Can You Really Treat your Ingrown Toenail at Home?
I’m a firm believer that ingrown toenails are the worse! Not only is the toe painful due to the inflammation of the ingrown toenail, but getting it fixed by a doctor is just as bad. An ingrown toenail occurs when the nail grows into the flesh, instead of over it. For some genetics can increase the risk, and for others it can be due to injury such as stubbing your toe, the pressure of poor fitting shoes, or improperly clipping their nails to short or curved which allows the nail to grow into the skin. If untreated, the ingrown nail can become infected.
The sides of your toes are typically where the ingrown toenail is located and will be extremely sensitive to the touch and appear red and swollen on the side. If pus forms at the site of the ingrown toenail, or it becomes extremely swollen and painful, you should make a visit to your doctor.
Last week, while moving some boxes around in our shed, a heavy box fell on my foot and landed directly on my left big toe. IT HURT, but after a few minutes I forgot about it as the pain went away.
The next day, my toe was tender but looked normal and I wasn’t worried about it. On day three, my toe was a little swollen on one side and was sensitive to the touch. I soaked my foot in warm water with Epsom salt for the next couple of days and wore sandals. However, the pain increased each day until I couldn’t sleep at night due to pain. Not ready, or unwilling, to go to the doctor, I decided to try the home remedy of putting cotton under the injured toe nail.
After placing the cotton ball and soaking my foot three times that first day, the pain reduced dramatically, and I was able to sleep that night. The next day, I changed out the cotton ball, replacing it with another and continued to soak my foot in warm water with Epsom salt. By the end of the second day, I felt my toe was better, the pain was gone – only slightly sensitive to the touch – and the redness significantly reduced. Still, I decided to leave the cotton ball in for one more day. By the end of day three, my foot was 100 percent better, so I removed the cotton ball and returned to my day as usual.
At Home Treatments
According to WebMD, if caught early enough, most ingrown toenails can be effectively treated at home with the proper interventions. If you are prone to getting ingrown toenails or have a foot injury like I did, I recommend that you personally and immediately try to care of your foot with the goal to avoid some pain and medical expense of your injury.
Try these simple steps at home to treat your ingrown toenail.
- Epsom salt and warm water: Soak your foot in warm water and unscented Epsom salt three to four times a day for approximately 15 to 20 minutes. Soaking can help reduce swelling which relieves tenderness around the toe. Additionally, the warm water will soften the toenail also helping to reduce the pressure.
- Cotton or dental floss: After soaking your foot for the first time, put a fresh small cotton ball or rolled up waxed dental floss under the edge of the ingrown nail raising it upward from the tissue. With your toenail and surrounding tissues soft from soaking, you will be able to easily and with less pain insert the cotton or floss under the nail. The “elevated” nail will help it grow above the skin edge and allow the skin time to heal without the nail pressing on the skin.The next time you soak your foot, the cotton ball or dental floss still in place, will allow the water and salt to penetrate deeper under the nail. After your last soaking, at the end of the day, replace the cotton ball with a new one. You don’t want to keep the same cotton ball or dental floss in as it can become dirty and possibly allow bacteria and germs to get under the nail.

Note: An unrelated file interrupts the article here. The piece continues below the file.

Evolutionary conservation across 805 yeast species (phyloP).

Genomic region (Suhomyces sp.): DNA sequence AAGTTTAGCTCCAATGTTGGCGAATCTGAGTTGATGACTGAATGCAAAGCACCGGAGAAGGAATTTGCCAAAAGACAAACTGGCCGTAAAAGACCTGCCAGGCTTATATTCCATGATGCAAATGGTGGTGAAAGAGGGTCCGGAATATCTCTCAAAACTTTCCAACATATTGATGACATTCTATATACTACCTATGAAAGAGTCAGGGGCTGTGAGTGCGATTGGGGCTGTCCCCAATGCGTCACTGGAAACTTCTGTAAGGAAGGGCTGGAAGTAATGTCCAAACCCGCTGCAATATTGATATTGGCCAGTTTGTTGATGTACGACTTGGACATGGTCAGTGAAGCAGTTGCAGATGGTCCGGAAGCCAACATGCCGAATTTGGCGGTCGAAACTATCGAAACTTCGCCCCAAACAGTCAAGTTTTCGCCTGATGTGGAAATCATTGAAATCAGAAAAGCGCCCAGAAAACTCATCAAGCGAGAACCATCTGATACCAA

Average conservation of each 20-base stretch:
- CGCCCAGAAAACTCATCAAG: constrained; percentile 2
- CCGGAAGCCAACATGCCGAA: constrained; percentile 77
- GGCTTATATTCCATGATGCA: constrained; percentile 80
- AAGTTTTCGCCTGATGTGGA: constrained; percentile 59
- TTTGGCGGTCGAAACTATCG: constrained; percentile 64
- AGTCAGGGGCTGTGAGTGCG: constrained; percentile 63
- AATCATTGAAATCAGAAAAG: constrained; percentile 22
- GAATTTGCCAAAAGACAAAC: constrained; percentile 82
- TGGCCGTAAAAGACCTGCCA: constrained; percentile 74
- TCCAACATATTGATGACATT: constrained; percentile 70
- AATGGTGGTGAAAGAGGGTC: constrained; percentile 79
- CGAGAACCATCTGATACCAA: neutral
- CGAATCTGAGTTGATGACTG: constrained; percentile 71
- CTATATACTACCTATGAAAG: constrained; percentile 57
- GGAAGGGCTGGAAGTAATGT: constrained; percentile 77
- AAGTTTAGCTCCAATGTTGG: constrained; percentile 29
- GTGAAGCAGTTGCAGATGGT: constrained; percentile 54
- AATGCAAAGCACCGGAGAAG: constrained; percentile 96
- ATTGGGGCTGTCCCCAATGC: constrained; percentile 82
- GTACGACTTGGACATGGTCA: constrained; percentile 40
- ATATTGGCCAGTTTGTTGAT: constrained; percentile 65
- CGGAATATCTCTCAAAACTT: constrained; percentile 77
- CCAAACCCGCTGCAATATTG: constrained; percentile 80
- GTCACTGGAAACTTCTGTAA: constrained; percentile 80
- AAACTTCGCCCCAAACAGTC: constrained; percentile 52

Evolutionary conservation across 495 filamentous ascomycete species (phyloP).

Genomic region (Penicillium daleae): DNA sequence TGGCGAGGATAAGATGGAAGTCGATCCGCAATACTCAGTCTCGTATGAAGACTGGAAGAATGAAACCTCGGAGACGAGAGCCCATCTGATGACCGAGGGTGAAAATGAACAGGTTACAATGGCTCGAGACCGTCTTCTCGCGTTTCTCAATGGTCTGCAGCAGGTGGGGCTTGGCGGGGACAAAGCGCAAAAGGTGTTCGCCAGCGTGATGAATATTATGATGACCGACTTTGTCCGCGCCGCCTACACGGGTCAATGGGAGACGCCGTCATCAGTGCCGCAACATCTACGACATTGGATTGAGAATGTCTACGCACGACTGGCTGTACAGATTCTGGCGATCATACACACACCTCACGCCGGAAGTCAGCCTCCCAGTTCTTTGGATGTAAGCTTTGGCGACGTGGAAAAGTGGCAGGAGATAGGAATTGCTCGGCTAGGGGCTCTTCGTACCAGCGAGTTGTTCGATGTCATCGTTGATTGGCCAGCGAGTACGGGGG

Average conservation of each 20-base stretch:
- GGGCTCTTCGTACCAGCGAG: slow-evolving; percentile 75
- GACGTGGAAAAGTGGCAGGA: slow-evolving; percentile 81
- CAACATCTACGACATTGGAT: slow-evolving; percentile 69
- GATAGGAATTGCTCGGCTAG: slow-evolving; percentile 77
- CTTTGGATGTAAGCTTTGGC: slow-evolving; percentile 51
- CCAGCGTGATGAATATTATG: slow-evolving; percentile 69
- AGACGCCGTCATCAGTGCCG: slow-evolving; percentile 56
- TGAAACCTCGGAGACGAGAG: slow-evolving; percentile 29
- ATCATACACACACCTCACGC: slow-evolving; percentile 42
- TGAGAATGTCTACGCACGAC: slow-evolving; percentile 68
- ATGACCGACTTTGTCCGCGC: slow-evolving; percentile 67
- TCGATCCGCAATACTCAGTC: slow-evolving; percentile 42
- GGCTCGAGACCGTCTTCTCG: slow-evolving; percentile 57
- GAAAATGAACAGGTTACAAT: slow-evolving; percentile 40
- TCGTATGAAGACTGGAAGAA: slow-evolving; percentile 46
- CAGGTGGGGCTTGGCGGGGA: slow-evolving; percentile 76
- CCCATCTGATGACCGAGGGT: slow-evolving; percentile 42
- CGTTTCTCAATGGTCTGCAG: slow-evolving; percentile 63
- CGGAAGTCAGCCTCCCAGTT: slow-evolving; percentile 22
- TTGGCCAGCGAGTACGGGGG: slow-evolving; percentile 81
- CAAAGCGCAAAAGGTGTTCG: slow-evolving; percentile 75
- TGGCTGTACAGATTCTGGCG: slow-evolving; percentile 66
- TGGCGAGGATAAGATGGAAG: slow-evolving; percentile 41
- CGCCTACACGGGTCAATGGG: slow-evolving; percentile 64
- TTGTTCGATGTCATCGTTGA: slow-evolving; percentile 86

- Antibiotic cream: While I didn’t personally do this with my condition, putting antibiotic ointment on the tender area will help protect the area.
- Bandage: Protect your affected toe from other toes or from the sides of your shoes by covering the infected toe with a Band-Aid.
- Choose sensible and properly fitting footwear. As mentioned above, having poor-fitted shoes can cause ingrown toenails to form. The same is true when your toe is recovering to help in the healing process. It is suggested that you wear open-toed shoes or sandals until the condition is alleviated.
- Consider pain relievers. If needed, you may consider taking an over-the-counter pain reliever such as acetaminophen, or ibuprofen to help with the pain.
How To Place the Cotton Ball Under your Toenail
Placing the cotton ball or dental floss under your nail may be intimidating and a little painful. Below are the steps I took to put a small ball of cotton under the toenail.
- Soak your foot for 20 minutes in warm water with Epsom salt.
- Occasionally during the 20 minutes of soaking, gently lift your nail and pull the skin back. Note: Don’t pull too much as this may be painful.
- Take cotton from a cotton ball or Q-Tip and roll it into a small bundle. Then place it underneath your nail using the end of a small match or the curved edge of the filer on your nail clippers. Note: AVOID ANYTHING SHARP to avoid poking yourself in the process.
- Gently work the cotton ball under the nail, placing it partly under the nail and leaving some to the side of the nail. If the ball is too big, remove a little of the cotton and try again as you don’t want it to be too big and possibly cause irritation.
If you catch an ingrown toenail early, whether from an injury or from another cause, you may be able to effectively treat it at home. With my own experience, I will always try to treat it at home, and I hope you are able to do so also.